Picture the slick-haired, money-grabbing man in a fitted suit, or the lady who won’t stop hounding you about which products to buy.
These are the sort of images that many of us associate with corporations, CEOs and business people.
In contrast, when many of us think of consciousness or mindfulness we envisage people in loose-fitted clothing, sipping green juice and humming to unfamiliar melodies.
Typically, the worlds of enterprise and consciousness rarely intermingle.
But things are changing, and fast. There’s a new era of entrepreneurs, CEOs and business people who are shaking things up and doing them in a way that’s making an impact in the lives of their customers, staff, local communities and the world at large.
Referred to in the business realm as conscious capitalists, these people are paving the way for business to be done in a way that completely opposes many traditional business practices.
In a conscious business, the bottom line isn’t the focus, customers, your environment and relationships are.
So that begs the question, as a startup owner or someone who’s thinking about starting a business, should you consider starting up in a conscious way?
What does that entail? Read on.
Purpose-driven organizations out-perform.
Companies such as TOMS and Virgin have experienced exponential growth in large part due to the fact that customers strongly relate them with causes that make a difference in the world. For instance, Virgin is renowned for it’s endless work in using business and enterprise as a tool for positively changing the world, raising awareness of important causes and helping people in developing countries to start businesses of their own.
In doing so, they’ve been profiled in hundreds of media publications, have attracted morally-aware customers and have paved the way for ethical enterprise.
Purpose-driven companies are also able to differentiate themselves from competitors because they have the freedom to innovate and turn traditional business practices upside down.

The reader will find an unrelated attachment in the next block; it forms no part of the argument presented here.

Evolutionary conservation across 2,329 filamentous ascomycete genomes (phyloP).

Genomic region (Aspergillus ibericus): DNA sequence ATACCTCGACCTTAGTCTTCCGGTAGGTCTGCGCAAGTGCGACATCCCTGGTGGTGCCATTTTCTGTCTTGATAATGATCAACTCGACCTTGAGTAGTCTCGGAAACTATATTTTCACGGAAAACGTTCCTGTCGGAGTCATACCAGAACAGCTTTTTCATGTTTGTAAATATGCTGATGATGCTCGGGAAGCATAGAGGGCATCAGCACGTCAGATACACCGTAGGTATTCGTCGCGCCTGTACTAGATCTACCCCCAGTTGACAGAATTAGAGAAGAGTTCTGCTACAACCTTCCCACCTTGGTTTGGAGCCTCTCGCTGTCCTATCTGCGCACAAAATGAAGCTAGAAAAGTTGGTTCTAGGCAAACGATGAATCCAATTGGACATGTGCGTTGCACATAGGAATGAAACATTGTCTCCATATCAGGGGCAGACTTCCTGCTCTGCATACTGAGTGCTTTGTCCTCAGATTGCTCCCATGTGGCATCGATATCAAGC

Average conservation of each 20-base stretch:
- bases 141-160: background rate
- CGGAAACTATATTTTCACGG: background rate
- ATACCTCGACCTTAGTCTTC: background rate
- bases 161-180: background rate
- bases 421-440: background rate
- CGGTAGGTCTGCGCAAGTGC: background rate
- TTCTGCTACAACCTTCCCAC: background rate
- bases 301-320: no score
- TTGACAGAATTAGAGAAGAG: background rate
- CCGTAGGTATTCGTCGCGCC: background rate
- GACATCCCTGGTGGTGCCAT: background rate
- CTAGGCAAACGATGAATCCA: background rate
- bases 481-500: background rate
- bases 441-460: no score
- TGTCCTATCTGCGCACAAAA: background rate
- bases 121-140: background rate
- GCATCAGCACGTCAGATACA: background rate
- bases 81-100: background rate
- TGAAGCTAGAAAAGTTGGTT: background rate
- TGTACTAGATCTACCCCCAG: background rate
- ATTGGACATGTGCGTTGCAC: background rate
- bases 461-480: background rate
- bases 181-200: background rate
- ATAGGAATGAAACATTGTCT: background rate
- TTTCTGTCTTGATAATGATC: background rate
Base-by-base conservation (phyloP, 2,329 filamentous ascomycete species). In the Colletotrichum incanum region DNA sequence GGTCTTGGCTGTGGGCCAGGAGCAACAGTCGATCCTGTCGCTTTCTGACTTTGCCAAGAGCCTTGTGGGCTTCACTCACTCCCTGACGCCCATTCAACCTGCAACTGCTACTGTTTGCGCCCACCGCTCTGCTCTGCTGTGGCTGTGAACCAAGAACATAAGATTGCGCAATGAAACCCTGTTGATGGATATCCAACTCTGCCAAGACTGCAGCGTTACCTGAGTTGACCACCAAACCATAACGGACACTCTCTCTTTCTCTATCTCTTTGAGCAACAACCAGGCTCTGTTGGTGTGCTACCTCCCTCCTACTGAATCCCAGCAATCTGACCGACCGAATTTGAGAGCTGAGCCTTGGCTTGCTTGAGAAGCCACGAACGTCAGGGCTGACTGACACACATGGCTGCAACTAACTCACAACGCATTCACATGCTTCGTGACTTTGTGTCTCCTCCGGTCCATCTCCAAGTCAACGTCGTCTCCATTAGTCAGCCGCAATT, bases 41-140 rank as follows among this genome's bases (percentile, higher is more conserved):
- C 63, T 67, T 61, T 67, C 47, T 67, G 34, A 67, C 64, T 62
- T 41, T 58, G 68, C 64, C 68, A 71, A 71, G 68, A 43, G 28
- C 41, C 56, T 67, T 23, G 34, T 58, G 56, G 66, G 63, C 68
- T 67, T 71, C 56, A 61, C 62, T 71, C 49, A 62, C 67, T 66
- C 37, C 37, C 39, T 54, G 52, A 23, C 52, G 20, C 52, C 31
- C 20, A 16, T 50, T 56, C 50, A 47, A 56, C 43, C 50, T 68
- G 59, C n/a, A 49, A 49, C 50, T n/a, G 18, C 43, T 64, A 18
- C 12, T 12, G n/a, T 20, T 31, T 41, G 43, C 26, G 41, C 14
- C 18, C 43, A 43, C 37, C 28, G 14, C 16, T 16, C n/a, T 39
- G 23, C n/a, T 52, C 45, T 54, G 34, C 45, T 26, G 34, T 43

2. It offers new ways of measuring achievements.
The success of a conscious startup isn’t measured purely on their quarterly revenue review or annual turnover analysis. Instead, success is measured through a variety of metrics such as customer satisfaction and retention, word of mouth referrals, awards and social media engagement.
It might seem strange to assess a startup’s success in this way, but the benefit is that it allows us to focus on whether customers/clients like the product or service and whether it provides them with value.
This results in the creation of a business that leaves a long term mark.
3. Build a team that’s fully engaged.
If you’ve ever worked for a company or organization, you’ll probably recall at least one moment when you were completely checked out for an entire day. Your mind was quite simply elsewhere and being at work just felt like a drain.
If you’ve ever felt this way you’re not alone. In fact, according to Gallup Studies, 2013, 7 out of 10 workers have “checked out” or are “actively disengaged” at their jobs.
If your startup is a team or at least one (other) staff member, it’s essential that they are fully engaged in their work. Incorporating conscious principles and practices like mindfulness can be a great way to not only attract and retain high quality staff.
People who work for conscious or purpose-driven companies are more likely to bring their creativity, positivity and innovative thinking to work which means that ideas between staff members flow more cohesively and they contribute more effectively to the growth and maintenance of the company.
So there you have it, three reasons why it pays to start your business in a way that’s conscious, ethical and purpose-driven.
In what ways could you make your next endeavour conscious or ethical?
Share your ideas by leaving a comment below.
Author: Victoria Olubi
Editor: Renée Picard
Image: markusspiske at Flickr